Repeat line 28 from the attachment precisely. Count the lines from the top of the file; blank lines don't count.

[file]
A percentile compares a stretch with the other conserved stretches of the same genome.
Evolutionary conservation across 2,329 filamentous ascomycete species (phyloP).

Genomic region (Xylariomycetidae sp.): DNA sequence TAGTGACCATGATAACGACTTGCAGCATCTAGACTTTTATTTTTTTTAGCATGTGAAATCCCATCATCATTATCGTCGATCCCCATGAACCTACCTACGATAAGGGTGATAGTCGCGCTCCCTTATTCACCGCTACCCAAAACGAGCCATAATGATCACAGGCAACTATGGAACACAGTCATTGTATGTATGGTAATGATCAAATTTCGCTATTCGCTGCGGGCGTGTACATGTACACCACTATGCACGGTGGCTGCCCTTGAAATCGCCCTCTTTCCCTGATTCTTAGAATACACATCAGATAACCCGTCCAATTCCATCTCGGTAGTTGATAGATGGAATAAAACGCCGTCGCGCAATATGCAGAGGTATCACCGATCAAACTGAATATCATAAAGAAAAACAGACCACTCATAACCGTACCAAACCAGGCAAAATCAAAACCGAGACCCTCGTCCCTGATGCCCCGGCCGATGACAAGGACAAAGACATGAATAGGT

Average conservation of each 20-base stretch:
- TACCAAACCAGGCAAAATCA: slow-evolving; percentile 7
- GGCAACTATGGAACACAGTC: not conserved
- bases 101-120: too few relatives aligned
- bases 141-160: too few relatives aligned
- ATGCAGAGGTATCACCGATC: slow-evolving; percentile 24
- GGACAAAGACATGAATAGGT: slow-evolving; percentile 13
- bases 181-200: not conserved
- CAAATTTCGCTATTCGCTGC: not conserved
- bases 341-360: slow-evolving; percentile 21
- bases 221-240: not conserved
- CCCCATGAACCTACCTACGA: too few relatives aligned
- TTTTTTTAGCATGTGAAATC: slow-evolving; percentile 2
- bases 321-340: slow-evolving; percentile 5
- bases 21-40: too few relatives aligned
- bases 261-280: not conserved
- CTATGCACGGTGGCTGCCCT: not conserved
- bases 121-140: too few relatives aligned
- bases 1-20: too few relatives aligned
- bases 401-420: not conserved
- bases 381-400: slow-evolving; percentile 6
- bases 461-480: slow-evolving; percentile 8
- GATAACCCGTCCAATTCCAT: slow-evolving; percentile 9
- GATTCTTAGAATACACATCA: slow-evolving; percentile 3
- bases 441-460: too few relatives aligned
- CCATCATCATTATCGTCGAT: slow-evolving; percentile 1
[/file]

- bases 441-460: too few relatives aligned